Plan activities on R&R in advance, to have something to look forward to, but don’t forget the daily-to-day type activities are just as important as the fun ones. If possible, book in some one-on-one time with each child separately to do their favourite activity such as bike riding or skate boarding, going to the movies or the zoo. Organise some family activities such as going to the beach, taking a bush walk or having a picnic at the park.
Have a special family dinner on the night before you head back to work…at a favourite restaurant or at home. If you are staying home, turn off the TV and electronic devices so that everyone can talk.
2. Relational connections
This is your wider support network such as friends, extended family and also workmates.
If you have missed out on any important occasions while you are away, such as a friend or family member’s birthday, make a time to catch up and have your own celebration.
At work, find people who might share similar interests and do things together afterward a shift – walking, riding and squash. Plan things to do when you get home – perhaps even family catch ups with workmates (especially those on the same swing) so partners and kids feel connected and can develop networks with others in a similar situation whilst you are away.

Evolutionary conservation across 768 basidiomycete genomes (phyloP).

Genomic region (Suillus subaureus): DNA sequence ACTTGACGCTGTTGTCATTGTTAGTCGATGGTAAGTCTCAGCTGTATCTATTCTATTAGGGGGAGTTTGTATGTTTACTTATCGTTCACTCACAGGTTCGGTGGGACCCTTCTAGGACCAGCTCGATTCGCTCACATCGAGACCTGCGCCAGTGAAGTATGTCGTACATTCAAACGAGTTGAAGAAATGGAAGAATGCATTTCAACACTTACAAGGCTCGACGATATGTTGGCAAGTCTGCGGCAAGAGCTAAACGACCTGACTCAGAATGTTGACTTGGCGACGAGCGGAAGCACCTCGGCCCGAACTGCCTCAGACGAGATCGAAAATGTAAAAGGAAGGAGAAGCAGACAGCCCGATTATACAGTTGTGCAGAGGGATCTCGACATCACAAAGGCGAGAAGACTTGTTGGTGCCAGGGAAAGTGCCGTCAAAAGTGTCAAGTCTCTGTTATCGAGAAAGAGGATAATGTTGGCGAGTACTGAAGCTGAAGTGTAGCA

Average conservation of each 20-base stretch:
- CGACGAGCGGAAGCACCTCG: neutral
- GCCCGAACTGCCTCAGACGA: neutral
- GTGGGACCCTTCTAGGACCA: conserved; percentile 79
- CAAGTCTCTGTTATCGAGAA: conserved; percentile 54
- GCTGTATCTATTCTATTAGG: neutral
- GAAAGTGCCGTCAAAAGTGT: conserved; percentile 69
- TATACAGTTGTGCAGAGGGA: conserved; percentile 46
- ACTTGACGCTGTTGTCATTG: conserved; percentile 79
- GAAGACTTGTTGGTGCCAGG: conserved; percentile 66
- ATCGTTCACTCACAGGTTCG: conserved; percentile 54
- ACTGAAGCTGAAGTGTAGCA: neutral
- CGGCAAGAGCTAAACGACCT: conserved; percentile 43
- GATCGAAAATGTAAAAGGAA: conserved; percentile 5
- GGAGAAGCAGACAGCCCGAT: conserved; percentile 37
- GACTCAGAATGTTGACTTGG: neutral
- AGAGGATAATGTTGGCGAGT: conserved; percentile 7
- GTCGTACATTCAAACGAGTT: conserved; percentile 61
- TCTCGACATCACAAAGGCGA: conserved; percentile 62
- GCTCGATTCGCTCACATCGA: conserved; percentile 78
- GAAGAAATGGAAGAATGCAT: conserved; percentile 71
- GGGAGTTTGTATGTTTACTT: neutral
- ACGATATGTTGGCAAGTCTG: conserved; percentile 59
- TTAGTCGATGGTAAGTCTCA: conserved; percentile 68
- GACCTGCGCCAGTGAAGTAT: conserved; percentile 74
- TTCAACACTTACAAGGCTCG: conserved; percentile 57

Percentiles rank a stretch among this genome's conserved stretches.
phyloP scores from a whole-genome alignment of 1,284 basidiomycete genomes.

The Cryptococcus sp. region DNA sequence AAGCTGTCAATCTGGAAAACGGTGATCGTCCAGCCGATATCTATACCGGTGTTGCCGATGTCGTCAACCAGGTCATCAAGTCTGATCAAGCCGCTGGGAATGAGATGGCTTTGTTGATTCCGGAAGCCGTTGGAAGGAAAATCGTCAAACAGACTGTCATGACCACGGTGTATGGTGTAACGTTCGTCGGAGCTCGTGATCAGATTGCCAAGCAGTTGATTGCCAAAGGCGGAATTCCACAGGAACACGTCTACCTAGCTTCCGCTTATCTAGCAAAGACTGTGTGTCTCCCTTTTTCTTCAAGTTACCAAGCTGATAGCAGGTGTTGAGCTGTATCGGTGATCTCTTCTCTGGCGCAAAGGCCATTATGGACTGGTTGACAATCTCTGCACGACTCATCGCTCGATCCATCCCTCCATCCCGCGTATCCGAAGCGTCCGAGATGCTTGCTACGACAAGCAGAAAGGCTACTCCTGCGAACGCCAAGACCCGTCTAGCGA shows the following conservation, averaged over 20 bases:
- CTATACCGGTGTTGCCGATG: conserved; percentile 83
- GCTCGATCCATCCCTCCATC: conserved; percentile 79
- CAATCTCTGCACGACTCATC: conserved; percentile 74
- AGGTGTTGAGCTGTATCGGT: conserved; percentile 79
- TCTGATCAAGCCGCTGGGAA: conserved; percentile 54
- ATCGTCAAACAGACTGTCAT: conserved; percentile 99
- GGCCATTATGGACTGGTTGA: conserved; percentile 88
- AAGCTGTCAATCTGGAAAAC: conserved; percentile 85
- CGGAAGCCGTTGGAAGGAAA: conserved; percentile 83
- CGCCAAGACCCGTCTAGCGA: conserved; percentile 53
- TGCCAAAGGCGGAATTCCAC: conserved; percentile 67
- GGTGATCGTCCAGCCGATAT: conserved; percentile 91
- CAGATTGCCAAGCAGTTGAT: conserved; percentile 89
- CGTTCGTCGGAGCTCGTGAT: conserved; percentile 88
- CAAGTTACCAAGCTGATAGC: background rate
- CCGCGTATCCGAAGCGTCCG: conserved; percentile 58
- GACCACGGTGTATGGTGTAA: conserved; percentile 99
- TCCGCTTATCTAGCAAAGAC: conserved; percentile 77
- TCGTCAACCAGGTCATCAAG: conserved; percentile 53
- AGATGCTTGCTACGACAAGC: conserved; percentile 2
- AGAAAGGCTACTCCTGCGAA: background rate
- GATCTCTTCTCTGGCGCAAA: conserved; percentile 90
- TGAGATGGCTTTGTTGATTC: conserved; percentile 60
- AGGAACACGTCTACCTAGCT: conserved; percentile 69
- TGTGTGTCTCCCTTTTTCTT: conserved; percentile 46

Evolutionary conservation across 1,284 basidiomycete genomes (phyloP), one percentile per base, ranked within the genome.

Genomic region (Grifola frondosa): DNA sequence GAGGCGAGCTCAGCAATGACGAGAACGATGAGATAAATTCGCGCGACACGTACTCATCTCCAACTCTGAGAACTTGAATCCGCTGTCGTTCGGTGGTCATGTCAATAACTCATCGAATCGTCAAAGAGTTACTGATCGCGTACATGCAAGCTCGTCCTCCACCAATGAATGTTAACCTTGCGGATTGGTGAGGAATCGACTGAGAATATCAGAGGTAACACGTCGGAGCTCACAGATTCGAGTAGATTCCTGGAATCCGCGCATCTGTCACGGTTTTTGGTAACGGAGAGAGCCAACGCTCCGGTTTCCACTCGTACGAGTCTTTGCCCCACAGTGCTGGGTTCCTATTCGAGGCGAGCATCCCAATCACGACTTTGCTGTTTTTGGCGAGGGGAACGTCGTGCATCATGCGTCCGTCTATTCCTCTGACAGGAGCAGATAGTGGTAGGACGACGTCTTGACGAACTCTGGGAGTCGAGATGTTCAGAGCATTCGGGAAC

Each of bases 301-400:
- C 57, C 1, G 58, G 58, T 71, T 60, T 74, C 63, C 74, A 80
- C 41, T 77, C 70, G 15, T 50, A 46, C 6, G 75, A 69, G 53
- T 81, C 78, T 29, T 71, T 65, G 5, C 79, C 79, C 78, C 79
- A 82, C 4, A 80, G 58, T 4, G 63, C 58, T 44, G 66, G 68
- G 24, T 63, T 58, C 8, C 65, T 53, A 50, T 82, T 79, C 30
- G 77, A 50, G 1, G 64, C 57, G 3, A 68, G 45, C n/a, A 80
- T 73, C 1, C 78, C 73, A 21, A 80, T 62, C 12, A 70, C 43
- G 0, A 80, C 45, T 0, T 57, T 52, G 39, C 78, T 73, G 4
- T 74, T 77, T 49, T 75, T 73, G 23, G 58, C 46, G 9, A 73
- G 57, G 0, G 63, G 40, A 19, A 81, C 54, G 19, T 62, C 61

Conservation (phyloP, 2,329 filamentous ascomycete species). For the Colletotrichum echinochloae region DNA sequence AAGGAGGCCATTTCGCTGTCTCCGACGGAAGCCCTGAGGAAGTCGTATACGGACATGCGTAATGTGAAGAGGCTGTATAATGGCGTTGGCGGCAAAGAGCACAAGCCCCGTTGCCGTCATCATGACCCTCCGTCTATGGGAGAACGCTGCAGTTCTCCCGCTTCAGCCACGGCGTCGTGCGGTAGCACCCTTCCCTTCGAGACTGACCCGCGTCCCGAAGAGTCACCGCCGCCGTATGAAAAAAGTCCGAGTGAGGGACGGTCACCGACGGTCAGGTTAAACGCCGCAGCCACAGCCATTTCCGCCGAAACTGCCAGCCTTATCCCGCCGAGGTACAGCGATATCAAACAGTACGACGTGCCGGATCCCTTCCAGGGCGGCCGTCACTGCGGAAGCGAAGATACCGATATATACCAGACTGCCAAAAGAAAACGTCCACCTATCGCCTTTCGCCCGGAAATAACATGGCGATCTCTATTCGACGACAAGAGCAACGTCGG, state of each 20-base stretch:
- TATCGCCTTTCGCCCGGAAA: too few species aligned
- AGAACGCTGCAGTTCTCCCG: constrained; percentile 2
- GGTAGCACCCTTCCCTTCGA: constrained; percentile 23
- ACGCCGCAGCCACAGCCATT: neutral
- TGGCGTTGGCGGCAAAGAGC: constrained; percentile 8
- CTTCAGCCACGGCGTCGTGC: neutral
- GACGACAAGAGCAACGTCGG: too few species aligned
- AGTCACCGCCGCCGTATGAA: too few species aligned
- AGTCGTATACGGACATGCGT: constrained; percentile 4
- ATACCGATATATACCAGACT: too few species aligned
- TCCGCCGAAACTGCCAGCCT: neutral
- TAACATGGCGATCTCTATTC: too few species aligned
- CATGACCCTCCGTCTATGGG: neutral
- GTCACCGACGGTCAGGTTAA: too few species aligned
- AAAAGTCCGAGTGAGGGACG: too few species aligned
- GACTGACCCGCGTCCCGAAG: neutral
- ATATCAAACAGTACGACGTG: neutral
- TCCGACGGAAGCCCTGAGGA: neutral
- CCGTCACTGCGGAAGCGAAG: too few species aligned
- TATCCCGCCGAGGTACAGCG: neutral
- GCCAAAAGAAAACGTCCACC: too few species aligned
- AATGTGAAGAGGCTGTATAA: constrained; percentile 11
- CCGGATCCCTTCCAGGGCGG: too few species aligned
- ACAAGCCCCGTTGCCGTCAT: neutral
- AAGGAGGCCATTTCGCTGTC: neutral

If you don’t have a wide network of friends or family where you live, think about taking advantage of social clubs and online groups such as meetup.com, which lists different social occasions according to interests and can be a good way to make new friends.
3. Collective connections
We humans are designed to live with the help of others, and becoming involved in something bigger than yourself can be very good for your mental health. Volunteer or get involved in a community related project – for instance planting trees, clean-up days, participating in club or school fundraising, or helping those less fortunate. If it is not possible to find something, you can look outside of yourself by recognising and helping others in your workplace that might be experiencing the psychological wound of loneliness.
Don’t ignore loneliness
Loneliness is a complex issue and despite our increasingly ‘connected’ world, many people experience loneliness at some time. Ignoring or denying loneliness is a trick of self-preservation that can actually make the problem worse. There are ways to address loneliness, the most important of which is forming quality connections at different levels of relationships – intimate, relational and collective – that can help you feel much less isolated.